I would advise going to a TCM practitioner or even a nutritionist so you can get support and additional ideas of what will work for you. Find out if you're deficient in any particular minerals or vitamins, and add that into your diet. Or take a Chinese Herbal formula to treat your constitution and get regular Acupuncture treatments to help curb cravings, strengthen your digestion, and boost your metabolism. Or don't. Just do the above. The great thing is you get to decide how to do this, when to begin, and how to proceed. If you're feeling anemic and weak, add some black beans or beets into your diet. If you're carrying water weight, add some corn silk tea in. Make your food intake about you, not anyone else.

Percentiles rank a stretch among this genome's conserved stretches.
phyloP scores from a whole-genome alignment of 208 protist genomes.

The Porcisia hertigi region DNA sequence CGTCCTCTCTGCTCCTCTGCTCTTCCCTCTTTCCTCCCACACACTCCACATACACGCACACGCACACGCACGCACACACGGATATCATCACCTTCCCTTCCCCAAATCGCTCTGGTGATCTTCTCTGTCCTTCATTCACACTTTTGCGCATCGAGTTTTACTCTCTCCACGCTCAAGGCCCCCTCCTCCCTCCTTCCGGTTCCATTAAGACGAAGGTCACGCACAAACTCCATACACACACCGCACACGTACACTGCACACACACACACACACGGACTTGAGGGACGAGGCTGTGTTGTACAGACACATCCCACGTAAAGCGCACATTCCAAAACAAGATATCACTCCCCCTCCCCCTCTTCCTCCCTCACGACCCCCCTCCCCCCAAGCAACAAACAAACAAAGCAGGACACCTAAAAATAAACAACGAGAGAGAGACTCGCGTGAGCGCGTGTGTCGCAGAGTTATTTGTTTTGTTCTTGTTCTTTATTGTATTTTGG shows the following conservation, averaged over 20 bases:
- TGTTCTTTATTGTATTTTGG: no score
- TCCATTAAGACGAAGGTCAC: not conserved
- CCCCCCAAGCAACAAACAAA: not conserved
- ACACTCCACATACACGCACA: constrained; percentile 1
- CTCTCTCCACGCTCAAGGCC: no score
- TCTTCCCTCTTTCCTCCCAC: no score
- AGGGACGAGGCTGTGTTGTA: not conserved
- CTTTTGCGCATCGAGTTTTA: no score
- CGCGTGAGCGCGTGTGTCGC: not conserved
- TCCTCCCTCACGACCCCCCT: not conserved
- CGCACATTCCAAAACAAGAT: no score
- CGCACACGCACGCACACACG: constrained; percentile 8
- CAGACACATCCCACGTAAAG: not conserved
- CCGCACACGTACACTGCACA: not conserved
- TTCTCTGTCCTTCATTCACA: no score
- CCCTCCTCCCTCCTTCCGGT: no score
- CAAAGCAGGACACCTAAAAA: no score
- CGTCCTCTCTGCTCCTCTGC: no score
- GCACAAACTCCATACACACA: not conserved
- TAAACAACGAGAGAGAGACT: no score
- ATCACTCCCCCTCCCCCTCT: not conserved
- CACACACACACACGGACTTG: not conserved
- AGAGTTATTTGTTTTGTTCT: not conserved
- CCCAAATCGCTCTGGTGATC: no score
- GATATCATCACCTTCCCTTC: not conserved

I know that when I have dived into this, all I wanted to eat was fresh Vietnamese spring rolls. The perfect antidote to getting over the sandwich! I also grilled, tossed, and sauteed. And there was no feeling of there's something missing. Polenta replaced oatmeal temporarily. Everything was there. And then whatever might have been missing in my mind, came back.